The Assistant

Kitty Green’s THE ASSISTANT is a story told in awkward silences, muffled phone conversations, unexplained innuendo, and uncomfortable framing. The film’s portrayal of workplace sexual misconduct relies on the performance of Julia Garner, but also upon the visual storytelling of its director. These form the core of this compelling and unsettling drama.

Jane (Julia Garner) is an assistant in the office of a powerful executive (pointedly Weinstein-like) at a media or production company. Her tasks vary between the substantive, the menial, and the awkward. While she is in charge of arranging transport for her boss, for example, she is also seemingly responsible for fobbing off his wife about his availability and cleaning suspicious stains from places where suspicious stains should not be. This atmosphere comes to a head when another assistant – notably young and attractive, encountered during a trip to a film festival – is hired despite a total lack of experience, with doors conspicuously closed when in the executive’s office. The tacit and reluctant acceptance of her colleagues only serves to heighten Jane’s discomfort at the situation.

THE ASSISTANT balances two aspects of the issues it raises exceptionally well. There is the need to get across the systemic exploitation powerful men have long wielded in these scenarios. At the same time, it must get across how these can fly low enough under the radar to be perpetuated and even tolerated. The film opts against explicit dramatisations of assault or harassment. Instead, the choices made by Kitty Green – writing, directing, and producing here – serve to illustrate the atmosphere of intimidation, buck-passing, and rationalisation that allows it to happen, alongside the crushing sense of isolation brought about by feeling unable to speak out.

Garner’s Jane is rinsed out via internal telephone more than once by her boss, who we never see. He is the entitled spectre that haunts proceedings. The voice is heard – barely – through a telephone receiver, and we only glimpse snippets of emails. What comes through clearly, however, is the discomfort of Jane. Her panic at losing this “great opportunity” is writ across Garner’s face, and scenes where her co-workers coach her through apology emails effectively illustrate the accepted and everyday nature of the transgressions within the workplace. There are several shots held for excruciatingly long periods that show Jane disappearing down a street or around a corner, highlighting her emotional isolation in an uncaring and impersonal urban landscape.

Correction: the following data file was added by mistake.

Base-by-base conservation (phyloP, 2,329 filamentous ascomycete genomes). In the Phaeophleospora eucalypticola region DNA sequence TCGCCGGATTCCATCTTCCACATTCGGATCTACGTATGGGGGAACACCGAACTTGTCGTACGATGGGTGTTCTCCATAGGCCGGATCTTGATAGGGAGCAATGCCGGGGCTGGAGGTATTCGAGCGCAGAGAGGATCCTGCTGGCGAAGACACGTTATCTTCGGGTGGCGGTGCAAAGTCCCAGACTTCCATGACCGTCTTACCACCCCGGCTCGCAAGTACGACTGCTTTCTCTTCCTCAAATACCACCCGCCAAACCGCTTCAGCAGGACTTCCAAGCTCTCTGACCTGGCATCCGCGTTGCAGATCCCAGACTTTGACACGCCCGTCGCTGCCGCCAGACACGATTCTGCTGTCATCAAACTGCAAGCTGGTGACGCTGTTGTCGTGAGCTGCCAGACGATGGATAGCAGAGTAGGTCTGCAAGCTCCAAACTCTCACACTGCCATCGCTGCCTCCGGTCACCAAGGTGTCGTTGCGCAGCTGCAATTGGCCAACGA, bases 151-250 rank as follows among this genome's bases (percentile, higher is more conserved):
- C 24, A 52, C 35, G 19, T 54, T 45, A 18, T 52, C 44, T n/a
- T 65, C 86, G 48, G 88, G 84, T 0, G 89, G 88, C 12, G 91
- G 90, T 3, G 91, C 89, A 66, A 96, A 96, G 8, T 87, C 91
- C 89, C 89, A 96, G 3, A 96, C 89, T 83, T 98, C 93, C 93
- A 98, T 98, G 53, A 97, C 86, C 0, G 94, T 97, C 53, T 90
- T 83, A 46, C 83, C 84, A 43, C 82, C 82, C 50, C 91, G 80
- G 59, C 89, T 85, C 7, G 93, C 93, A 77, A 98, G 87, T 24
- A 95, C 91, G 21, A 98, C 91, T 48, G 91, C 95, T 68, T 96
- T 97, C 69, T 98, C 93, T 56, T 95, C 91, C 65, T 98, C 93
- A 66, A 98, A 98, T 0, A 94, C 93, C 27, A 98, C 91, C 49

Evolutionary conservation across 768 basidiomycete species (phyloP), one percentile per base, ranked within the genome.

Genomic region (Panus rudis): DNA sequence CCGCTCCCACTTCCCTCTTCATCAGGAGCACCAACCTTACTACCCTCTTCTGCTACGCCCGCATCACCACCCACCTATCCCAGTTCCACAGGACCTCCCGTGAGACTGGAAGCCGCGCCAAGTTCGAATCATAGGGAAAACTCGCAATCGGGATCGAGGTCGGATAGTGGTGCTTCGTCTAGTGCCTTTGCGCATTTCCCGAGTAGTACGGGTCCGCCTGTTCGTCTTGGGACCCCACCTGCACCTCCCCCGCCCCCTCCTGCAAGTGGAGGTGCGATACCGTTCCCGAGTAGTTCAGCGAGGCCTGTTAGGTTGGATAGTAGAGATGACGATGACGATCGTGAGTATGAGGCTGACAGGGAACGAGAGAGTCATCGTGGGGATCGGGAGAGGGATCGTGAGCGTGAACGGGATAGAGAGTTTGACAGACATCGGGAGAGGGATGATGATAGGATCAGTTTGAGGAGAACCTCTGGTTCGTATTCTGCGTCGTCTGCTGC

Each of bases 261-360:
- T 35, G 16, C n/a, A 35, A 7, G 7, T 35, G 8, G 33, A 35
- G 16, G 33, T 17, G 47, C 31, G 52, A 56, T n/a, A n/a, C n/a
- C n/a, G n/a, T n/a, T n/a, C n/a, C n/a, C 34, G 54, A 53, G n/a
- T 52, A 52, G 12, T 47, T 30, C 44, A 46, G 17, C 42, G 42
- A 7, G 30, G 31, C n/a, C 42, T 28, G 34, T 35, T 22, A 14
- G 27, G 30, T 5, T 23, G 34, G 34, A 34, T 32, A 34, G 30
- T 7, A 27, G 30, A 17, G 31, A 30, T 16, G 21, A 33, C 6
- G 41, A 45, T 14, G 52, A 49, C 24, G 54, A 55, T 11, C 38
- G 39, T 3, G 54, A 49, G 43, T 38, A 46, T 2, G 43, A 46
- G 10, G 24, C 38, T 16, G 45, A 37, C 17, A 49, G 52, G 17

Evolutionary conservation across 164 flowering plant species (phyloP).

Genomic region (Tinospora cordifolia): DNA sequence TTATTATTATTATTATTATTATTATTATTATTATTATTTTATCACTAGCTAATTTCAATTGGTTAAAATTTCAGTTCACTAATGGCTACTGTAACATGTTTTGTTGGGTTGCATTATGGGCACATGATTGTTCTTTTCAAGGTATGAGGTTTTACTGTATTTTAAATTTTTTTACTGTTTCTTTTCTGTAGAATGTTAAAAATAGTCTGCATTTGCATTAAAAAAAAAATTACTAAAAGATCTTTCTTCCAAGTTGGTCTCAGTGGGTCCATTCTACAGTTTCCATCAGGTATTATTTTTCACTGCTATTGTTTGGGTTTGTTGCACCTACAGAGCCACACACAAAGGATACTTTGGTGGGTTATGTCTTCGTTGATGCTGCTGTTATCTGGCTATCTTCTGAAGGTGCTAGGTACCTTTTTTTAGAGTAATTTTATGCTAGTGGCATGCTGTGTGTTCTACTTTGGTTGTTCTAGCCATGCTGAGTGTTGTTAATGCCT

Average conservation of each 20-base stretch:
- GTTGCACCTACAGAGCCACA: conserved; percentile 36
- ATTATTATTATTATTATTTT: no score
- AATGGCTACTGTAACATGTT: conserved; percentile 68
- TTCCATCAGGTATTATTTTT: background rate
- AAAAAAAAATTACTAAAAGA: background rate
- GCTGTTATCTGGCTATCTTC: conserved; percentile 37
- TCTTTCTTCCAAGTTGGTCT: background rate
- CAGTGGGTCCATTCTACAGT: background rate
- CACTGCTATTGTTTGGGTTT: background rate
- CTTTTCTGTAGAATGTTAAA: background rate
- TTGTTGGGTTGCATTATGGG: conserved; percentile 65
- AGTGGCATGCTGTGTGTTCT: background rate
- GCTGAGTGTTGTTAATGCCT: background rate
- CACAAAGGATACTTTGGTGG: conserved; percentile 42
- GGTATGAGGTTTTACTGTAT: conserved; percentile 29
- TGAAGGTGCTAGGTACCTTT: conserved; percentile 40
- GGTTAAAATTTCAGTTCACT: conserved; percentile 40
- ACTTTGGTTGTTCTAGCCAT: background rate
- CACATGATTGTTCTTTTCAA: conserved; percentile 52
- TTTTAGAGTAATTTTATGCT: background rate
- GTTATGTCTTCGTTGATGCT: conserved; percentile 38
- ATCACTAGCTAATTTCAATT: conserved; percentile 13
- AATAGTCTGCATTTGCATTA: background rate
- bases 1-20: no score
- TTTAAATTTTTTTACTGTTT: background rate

The centrepiece of the film is similarly understated but involves a visit to the HR department, headed up by Matthew Macfadyen’s Wilcock. The writing of this scene is tremendously paced, laying bare all the expected machinations and explaining away. It is an intelligent approach to such an interaction; rather than ‘exposing’ such a character the film’s script gives him enough rope to hang himself (from the viewer’s perspective, at least). The entire film’s approach is demonstrated in a concentrated form here. There is no resolution. There is no moment of triumph. At the same time, the lack of explicit depictions before this stands in contrast to something like BOMBSHELL, which – while far from considering the broader issues it broaches ‘resolved’ – feels the need to make abuses explicit rather than allegations, as well as deliver cathartic moments for the victims. The reality is often bleaker, more easily explained away with victim-blaming or rationalisations, and pointedly lacking in resolution. Macfadyen makes the most of his brief screen time as an excellent foil to Garner. There is a smarmy charisma to his HR manager that makes his scepticism and faux-concern all the more devastating as we watch the little hope our protagonist has drain away.

THE ASSISTANT is a quiet and introspective film, with an approach that is more powerful and uncomfortable than several films addressing the same topics. As well as defining an interesting route thematically, this requires excellent technical work in the sound design, editing, and other areas beyond Green’s direct responsibility. (Notably, the editor is Blair McClendon, whose work in short film with Charlotte Wells has been superb.)

THE ASSISTANT lingers, and not because it generates an incandescent rage. Instead, it simmers with a sense of quiet injustice and insidious malfeasance, which is communicated subtly and powerfully by Kitty Green, Julia Garner, and the creative team.


THE ASSISTANT was also reviewed on TAKE ONE partner Cinetopia’s EH-FM radio show. Jim contributed along with Cinetopia co-founder Amanda Rogers and Betty Stojnic.

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